Pry my Technology Compatibility Kit from my cold dead fingers
Rod Smith, IBM's vice president of emerging technology, said his mighty company was wiling to work with Sun to create a process that would shepherd development of Java towards becoming open source. This would make Java "compatible" with open source and Linux, according to Smith.
With nothing forthcoming from Sun, IBM began to put its support into Apache's Harmony project in 2005, joining the project's board.
While the battle raged, however, 99 per cent of the interested parties - the cube-farm developers busy using Java to make money for their employers - just shrugged and got on with it. The parts of the ecosystem that mattered - the third-party libraries and frameworks such as Spring for example - were mostly already open. As long as the JDK itself was solid and stable, that was enough.
So it was into this universe that Java was released under the GPL in 2006 and a little later that OpenJDK was born. The announcement that Java would use the GPL should have put a sock in the mouths of FOSS advocates, except it didn't because Sun hadn't gone all the way, and had refused to open up the all-important TCK - Technology Compatibility Kit. It was a decision that still baffles many and the question of "why" will likely be eternally debated but never properly answered. To have chosen the most symbolically open of open source licenses, the GPL, and stopped short at a point where the platform could still be convincingly argued to be "closed", makes no sense - unless you examine Sun's underlying motives.
The TCK is the measure of adherence of a Java implementation to the spec. If the implementation doesn't pass the TCK then it isn't pure Java, and Sun would not grant the necessary IP to the aspiring vendor for patents that can't be technically avoided when implementing the spec. And whoever controlled the TCK predominated the Java ecosystem. One theory over why Sun clung to the TCK was because it was their money spinner, their keys to the estate: a way to keep a lid on an open box. If Sun could control the TCK, then it could control who had a Java license and who paid Sun a license fee.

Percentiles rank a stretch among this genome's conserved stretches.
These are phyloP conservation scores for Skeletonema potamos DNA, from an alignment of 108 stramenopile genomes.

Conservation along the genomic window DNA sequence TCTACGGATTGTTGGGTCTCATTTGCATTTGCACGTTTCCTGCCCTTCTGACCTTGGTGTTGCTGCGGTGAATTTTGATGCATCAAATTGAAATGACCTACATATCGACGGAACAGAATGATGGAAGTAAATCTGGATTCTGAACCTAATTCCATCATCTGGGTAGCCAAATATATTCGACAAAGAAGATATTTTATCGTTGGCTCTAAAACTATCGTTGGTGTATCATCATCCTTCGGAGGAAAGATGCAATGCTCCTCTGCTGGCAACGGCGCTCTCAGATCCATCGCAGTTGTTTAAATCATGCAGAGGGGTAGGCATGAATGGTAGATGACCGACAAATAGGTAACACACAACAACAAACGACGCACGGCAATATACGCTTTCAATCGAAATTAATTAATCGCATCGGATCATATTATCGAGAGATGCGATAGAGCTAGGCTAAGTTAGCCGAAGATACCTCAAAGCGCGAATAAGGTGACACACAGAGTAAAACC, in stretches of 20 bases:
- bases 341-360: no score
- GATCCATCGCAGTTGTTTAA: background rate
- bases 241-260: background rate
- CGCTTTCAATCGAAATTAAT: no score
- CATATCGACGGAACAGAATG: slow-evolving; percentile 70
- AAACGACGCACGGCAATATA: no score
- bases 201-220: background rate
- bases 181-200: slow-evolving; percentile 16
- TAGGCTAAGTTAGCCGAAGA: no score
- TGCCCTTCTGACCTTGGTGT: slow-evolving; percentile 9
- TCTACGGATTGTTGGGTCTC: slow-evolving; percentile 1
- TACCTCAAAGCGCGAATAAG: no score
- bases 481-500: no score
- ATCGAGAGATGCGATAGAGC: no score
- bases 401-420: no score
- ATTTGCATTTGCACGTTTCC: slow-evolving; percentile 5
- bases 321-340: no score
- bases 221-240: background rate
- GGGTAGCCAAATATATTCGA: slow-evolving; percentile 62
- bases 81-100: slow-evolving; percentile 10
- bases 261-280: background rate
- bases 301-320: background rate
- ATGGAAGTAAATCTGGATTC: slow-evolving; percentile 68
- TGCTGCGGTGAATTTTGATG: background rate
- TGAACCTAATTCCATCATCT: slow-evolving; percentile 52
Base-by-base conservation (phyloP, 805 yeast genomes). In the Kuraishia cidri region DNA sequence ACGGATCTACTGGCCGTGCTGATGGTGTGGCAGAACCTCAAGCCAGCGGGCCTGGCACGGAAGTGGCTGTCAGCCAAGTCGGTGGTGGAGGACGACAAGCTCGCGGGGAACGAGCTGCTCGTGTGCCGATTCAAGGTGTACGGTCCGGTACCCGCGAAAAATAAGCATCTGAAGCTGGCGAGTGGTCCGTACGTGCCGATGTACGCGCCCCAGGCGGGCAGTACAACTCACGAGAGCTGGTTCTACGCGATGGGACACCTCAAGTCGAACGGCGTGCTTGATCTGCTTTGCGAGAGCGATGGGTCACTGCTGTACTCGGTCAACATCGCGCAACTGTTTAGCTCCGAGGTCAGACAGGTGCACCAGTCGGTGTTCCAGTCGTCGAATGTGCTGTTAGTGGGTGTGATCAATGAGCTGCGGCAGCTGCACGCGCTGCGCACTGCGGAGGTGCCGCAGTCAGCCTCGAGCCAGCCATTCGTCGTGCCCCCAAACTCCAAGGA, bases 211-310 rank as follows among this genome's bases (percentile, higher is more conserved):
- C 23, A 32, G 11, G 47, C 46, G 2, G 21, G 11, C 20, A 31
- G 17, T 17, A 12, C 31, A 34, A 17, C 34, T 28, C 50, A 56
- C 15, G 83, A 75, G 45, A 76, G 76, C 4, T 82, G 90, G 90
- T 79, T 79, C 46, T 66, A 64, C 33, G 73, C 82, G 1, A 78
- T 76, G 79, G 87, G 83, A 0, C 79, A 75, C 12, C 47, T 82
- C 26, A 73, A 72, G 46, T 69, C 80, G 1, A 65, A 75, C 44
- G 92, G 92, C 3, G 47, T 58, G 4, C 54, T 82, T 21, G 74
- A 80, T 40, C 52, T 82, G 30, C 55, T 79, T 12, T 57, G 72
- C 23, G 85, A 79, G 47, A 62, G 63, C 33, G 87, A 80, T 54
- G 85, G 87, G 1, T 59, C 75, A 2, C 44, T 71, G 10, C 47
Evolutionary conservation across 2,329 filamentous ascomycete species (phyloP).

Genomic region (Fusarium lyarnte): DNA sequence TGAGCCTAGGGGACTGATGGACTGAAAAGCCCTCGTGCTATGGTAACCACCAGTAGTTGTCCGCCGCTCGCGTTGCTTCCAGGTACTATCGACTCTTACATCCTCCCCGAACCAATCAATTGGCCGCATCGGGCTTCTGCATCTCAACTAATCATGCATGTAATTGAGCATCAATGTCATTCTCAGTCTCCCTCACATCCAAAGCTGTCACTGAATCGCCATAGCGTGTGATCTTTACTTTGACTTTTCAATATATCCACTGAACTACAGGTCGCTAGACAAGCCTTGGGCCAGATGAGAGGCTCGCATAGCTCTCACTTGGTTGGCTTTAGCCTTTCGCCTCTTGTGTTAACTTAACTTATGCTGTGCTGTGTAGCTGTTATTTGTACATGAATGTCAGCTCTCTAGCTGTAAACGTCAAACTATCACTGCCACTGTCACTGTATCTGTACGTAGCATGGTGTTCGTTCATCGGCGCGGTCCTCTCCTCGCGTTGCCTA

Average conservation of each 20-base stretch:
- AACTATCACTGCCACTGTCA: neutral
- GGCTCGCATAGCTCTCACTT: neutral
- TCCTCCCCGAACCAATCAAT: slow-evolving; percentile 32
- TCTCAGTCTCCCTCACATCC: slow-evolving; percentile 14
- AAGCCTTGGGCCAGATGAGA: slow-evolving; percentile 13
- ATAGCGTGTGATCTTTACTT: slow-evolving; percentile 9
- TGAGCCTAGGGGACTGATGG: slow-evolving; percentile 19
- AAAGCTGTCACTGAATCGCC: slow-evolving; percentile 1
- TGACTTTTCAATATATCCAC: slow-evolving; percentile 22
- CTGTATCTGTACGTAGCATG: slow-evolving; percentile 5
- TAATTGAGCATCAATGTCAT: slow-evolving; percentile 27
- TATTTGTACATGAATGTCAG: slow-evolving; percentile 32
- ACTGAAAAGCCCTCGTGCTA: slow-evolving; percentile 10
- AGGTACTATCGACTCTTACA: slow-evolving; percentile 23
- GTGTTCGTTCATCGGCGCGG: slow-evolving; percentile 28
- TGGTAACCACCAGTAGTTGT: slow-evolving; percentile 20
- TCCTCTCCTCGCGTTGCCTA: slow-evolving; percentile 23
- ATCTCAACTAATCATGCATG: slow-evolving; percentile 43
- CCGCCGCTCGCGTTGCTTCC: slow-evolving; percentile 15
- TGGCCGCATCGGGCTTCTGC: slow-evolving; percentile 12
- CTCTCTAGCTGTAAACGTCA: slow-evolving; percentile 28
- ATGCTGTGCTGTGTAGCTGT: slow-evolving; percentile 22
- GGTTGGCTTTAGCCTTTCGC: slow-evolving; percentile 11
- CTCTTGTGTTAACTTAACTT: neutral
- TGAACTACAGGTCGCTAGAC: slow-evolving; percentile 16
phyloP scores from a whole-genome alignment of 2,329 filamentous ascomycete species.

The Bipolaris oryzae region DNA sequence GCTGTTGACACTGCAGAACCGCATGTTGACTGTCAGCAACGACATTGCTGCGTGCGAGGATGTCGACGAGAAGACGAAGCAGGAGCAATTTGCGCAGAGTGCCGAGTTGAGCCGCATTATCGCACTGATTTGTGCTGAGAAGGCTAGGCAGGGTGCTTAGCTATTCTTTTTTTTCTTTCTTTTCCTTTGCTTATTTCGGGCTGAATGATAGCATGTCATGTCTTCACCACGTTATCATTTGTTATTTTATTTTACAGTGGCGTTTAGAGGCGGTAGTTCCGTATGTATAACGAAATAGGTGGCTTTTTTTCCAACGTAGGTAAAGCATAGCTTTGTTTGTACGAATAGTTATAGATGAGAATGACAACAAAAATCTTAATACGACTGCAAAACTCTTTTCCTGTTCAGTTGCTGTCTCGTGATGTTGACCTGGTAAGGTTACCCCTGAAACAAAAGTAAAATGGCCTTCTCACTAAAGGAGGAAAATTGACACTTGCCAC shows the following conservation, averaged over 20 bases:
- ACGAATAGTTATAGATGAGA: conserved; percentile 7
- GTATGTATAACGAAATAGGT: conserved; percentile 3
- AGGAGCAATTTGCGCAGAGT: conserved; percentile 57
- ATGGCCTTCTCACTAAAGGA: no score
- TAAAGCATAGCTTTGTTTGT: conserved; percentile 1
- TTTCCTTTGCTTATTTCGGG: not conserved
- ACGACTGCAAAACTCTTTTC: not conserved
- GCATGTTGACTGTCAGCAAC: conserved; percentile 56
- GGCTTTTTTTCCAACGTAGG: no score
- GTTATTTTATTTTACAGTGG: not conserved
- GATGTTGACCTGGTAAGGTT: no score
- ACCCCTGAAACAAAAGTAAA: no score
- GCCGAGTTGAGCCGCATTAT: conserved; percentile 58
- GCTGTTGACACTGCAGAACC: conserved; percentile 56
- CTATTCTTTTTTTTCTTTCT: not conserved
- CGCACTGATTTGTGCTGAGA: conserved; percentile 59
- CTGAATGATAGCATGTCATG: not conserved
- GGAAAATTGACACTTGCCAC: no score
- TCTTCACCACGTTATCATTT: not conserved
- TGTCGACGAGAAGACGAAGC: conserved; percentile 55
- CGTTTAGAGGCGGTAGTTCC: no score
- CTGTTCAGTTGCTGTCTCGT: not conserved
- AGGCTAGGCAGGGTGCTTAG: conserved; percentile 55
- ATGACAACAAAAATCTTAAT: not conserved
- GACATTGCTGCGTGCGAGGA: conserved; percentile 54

Control of the TCK was a real sticking point for the Apache Software Foundation and its Harmony project - an open implementation of Java Standard Edition (Java SE). In Harmony's original FAQ page, still up on the group's website, the Apache-backed team cheerfully announced that as a non-profit, when it's time they're sure Sun will grant them access to the TCK. Best buddies and appreciative smiles all round.
The license offered by Sun (and now Oracle) for the TCK for Java SE attached restrictions on the Apache Harmony codebase, such that we would not be able to distribute Apache Harmony to users under the Apache License. Sun refused to bend to Apache's protests and in 2007 the open-source group sent an aggressively worded open letter demanding that Sun release the TCK under a license that let it deliver Harmony and in keeping with its obligations under the rules of the JCP. Sun's actions were accompanied by howls of protest from Oracle and others.
The problem for Apache were the field-of-use restrictions attached to the TCK, which say where Harmony is allowed to run to be an officially certified implementation version of Java. Apache was said it was unable to meet the restrictions, saying the restrictions would have made it impossible to distribute Harmony under an Apache license. The TCK for Harmony would have been for Java SE - for use on the desktop.
As the new owner of Java the TCK battle has passed to Oracle and the database giant's former presence in the middle of the clamour for opening of the TCK has proved somewhat embarrassing. Corporates just don't do "activist hippie" that convincingly and the company U-turned on supporting Apache on the TCK to opposing Apache.
The whole issue came to a head in late in 2010 when Apache officially withdraw its membership of the JCP as Oracle refused to give in. Apache said Oracle was doing a Sun and breaking the rules of the JCP.
It's now widely agreed, however, that Oracle's stewardship of Java has provided a much-needed shot of insulin for a platform that had been in development stasis for far too long, with Java 7 nowhere in sight. Since Oracle has been in charge, the company has quickly announced and started to deliver on roadmaps not just for Java 7 but also for its successor, Java 8. The latter is intended to put Java in the cloud. It's helped that Oracle has absorbed many Java types from Sun.
The database giant's time at the top hasn't exactly been a rosy chapter in community relations, though. In a surprise move last year IBM pulled out of Harmony, putting its muscle behind OpenJDK. Apple under Steve Jobs officially joined the OpenJDK too, while the OpenJDK itself has a proposed new set of rules for governance; the rules cement the control of IBM and Oracle over the project and Java.